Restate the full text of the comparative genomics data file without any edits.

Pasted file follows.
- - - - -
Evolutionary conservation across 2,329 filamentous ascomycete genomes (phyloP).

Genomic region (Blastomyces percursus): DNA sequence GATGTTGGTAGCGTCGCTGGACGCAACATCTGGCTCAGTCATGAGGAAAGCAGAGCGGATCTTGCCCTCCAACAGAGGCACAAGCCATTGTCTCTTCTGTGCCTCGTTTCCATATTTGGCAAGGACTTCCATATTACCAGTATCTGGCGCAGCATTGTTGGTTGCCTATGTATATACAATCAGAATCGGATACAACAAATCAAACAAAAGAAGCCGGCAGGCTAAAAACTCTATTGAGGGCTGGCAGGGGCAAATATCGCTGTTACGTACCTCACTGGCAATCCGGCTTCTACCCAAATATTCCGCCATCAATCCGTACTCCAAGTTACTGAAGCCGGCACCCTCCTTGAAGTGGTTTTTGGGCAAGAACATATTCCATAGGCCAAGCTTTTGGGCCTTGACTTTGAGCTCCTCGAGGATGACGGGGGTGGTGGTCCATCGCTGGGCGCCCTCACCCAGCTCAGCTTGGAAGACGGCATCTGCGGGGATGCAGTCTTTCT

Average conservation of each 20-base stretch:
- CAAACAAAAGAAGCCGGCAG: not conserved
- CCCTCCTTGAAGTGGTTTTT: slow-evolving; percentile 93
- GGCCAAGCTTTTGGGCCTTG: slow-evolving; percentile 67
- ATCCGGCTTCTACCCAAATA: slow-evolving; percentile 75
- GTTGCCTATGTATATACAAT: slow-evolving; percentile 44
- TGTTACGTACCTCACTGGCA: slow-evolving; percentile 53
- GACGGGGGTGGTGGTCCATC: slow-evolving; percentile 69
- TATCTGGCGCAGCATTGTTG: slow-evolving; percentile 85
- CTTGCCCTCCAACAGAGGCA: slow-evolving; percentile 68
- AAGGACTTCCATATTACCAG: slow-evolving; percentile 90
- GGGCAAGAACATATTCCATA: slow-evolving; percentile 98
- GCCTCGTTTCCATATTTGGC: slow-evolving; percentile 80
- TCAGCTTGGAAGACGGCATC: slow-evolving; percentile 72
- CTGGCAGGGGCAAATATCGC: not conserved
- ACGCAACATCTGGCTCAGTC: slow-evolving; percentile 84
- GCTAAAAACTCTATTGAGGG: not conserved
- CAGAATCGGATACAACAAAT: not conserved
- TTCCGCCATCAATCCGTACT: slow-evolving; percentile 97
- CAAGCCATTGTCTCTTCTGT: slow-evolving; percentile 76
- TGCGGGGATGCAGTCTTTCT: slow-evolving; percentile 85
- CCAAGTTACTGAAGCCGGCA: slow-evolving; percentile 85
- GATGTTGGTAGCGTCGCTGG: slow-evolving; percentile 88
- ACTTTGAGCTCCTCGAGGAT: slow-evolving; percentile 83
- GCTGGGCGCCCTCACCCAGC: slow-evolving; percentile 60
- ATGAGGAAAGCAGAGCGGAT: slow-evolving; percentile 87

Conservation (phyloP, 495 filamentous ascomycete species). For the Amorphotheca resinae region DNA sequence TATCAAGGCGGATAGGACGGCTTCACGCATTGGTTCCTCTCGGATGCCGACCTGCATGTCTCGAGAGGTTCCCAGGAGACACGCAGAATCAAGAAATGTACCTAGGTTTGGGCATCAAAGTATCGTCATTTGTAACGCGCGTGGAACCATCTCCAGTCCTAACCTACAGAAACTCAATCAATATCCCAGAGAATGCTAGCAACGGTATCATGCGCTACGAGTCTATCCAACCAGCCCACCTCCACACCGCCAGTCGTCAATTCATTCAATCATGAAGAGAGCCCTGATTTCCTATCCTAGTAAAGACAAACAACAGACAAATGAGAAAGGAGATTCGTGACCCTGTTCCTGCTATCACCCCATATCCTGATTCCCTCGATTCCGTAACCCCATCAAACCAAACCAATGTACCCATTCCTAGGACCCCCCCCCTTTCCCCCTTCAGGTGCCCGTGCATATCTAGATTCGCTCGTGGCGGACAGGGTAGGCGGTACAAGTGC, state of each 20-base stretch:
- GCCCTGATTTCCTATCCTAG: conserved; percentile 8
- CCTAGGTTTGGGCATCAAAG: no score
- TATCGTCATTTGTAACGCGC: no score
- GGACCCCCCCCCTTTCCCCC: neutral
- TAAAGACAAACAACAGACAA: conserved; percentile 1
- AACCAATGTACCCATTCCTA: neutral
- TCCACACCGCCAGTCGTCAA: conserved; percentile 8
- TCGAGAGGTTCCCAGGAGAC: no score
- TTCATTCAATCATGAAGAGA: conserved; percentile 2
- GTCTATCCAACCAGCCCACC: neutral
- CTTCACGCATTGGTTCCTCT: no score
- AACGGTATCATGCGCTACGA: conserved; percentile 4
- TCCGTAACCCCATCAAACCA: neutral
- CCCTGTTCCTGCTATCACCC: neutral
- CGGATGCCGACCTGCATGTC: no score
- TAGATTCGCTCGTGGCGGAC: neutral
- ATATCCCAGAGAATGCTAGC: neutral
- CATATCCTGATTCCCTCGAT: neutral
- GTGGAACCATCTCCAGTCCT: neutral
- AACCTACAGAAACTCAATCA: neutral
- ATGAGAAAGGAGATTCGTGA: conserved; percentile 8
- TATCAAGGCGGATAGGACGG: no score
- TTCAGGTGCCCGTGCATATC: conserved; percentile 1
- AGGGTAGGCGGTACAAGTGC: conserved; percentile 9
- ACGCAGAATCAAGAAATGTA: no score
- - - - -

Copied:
Evolutionary conservation across 2,329 filamentous ascomycete genomes (phyloP).

Genomic region (Blastomyces percursus): DNA sequence GATGTTGGTAGCGTCGCTGGACGCAACATCTGGCTCAGTCATGAGGAAAGCAGAGCGGATCTTGCCCTCCAACAGAGGCACAAGCCATTGTCTCTTCTGTGCCTCGTTTCCATATTTGGCAAGGACTTCCATATTACCAGTATCTGGCGCAGCATTGTTGGTTGCCTATGTATATACAATCAGAATCGGATACAACAAATCAAACAAAAGAAGCCGGCAGGCTAAAAACTCTATTGAGGGCTGGCAGGGGCAAATATCGCTGTTACGTACCTCACTGGCAATCCGGCTTCTACCCAAATATTCCGCCATCAATCCGTACTCCAAGTTACTGAAGCCGGCACCCTCCTTGAAGTGGTTTTTGGGCAAGAACATATTCCATAGGCCAAGCTTTTGGGCCTTGACTTTGAGCTCCTCGAGGATGACGGGGGTGGTGGTCCATCGCTGGGCGCCCTCACCCAGCTCAGCTTGGAAGACGGCATCTGCGGGGATGCAGTCTTTCT

Average conservation of each 20-base stretch:
- CAAACAAAAGAAGCCGGCAG: not conserved
- CCCTCCTTGAAGTGGTTTTT: slow-evolving; percentile 93
- GGCCAAGCTTTTGGGCCTTG: slow-evolving; percentile 67
- ATCCGGCTTCTACCCAAATA: slow-evolving; percentile 75
- GTTGCCTATGTATATACAAT: slow-evolving; percentile 44
- TGTTACGTACCTCACTGGCA: slow-evolving; percentile 53
- GACGGGGGTGGTGGTCCATC: slow-evolving; percentile 69
- TATCTGGCGCAGCATTGTTG: slow-evolving; percentile 85
- CTTGCCCTCCAACAGAGGCA: slow-evolving; percentile 68
- AAGGACTTCCATATTACCAG: slow-evolving; percentile 90
- GGGCAAGAACATATTCCATA: slow-evolving; percentile 98
- GCCTCGTTTCCATATTTGGC: slow-evolving; percentile 80
- TCAGCTTGGAAGACGGCATC: slow-evolving; percentile 72
- CTGGCAGGGGCAAATATCGC: not conserved
- ACGCAACATCTGGCTCAGTC: slow-evolving; percentile 84
- GCTAAAAACTCTATTGAGGG: not conserved
- CAGAATCGGATACAACAAAT: not conserved
- TTCCGCCATCAATCCGTACT: slow-evolving; percentile 97
- CAAGCCATTGTCTCTTCTGT: slow-evolving; percentile 76
- TGCGGGGATGCAGTCTTTCT: slow-evolving; percentile 85
- CCAAGTTACTGAAGCCGGCA: slow-evolving; percentile 85
- GATGTTGGTAGCGTCGCTGG: slow-evolving; percentile 88
- ACTTTGAGCTCCTCGAGGAT: slow-evolving; percentile 83
- GCTGGGCGCCCTCACCCAGC: slow-evolving; percentile 60
- ATGAGGAAAGCAGAGCGGAT: slow-evolving; percentile 87

Conservation (phyloP, 495 filamentous ascomycete species). For the Amorphotheca resinae region DNA sequence TATCAAGGCGGATAGGACGGCTTCACGCATTGGTTCCTCTCGGATGCCGACCTGCATGTCTCGAGAGGTTCCCAGGAGACACGCAGAATCAAGAAATGTACCTAGGTTTGGGCATCAAAGTATCGTCATTTGTAACGCGCGTGGAACCATCTCCAGTCCTAACCTACAGAAACTCAATCAATATCCCAGAGAATGCTAGCAACGGTATCATGCGCTACGAGTCTATCCAACCAGCCCACCTCCACACCGCCAGTCGTCAATTCATTCAATCATGAAGAGAGCCCTGATTTCCTATCCTAGTAAAGACAAACAACAGACAAATGAGAAAGGAGATTCGTGACCCTGTTCCTGCTATCACCCCATATCCTGATTCCCTCGATTCCGTAACCCCATCAAACCAAACCAATGTACCCATTCCTAGGACCCCCCCCCTTTCCCCCTTCAGGTGCCCGTGCATATCTAGATTCGCTCGTGGCGGACAGGGTAGGCGGTACAAGTGC, state of each 20-base stretch:
- GCCCTGATTTCCTATCCTAG: conserved; percentile 8
- CCTAGGTTTGGGCATCAAAG: no score
- TATCGTCATTTGTAACGCGC: no score
- GGACCCCCCCCCTTTCCCCC: neutral
- TAAAGACAAACAACAGACAA: conserved; percentile 1
- AACCAATGTACCCATTCCTA: neutral
- TCCACACCGCCAGTCGTCAA: conserved; percentile 8
- TCGAGAGGTTCCCAGGAGAC: no score
- TTCATTCAATCATGAAGAGA: conserved; percentile 2
- GTCTATCCAACCAGCCCACC: neutral
- CTTCACGCATTGGTTCCTCT: no score
- AACGGTATCATGCGCTACGA: conserved; percentile 4
- TCCGTAACCCCATCAAACCA: neutral
- CCCTGTTCCTGCTATCACCC: neutral
- CGGATGCCGACCTGCATGTC: no score
- TAGATTCGCTCGTGGCGGAC: neutral
- ATATCCCAGAGAATGCTAGC: neutral
- CATATCCTGATTCCCTCGAT: neutral
- GTGGAACCATCTCCAGTCCT: neutral
- AACCTACAGAAACTCAATCA: neutral
- ATGAGAAAGGAGATTCGTGA: conserved; percentile 8
- TATCAAGGCGGATAGGACGG: no score
- TTCAGGTGCCCGTGCATATC: conserved; percentile 1
- AGGGTAGGCGGTACAAGTGC: conserved; percentile 9
- ACGCAGAATCAAGAAATGTA: no score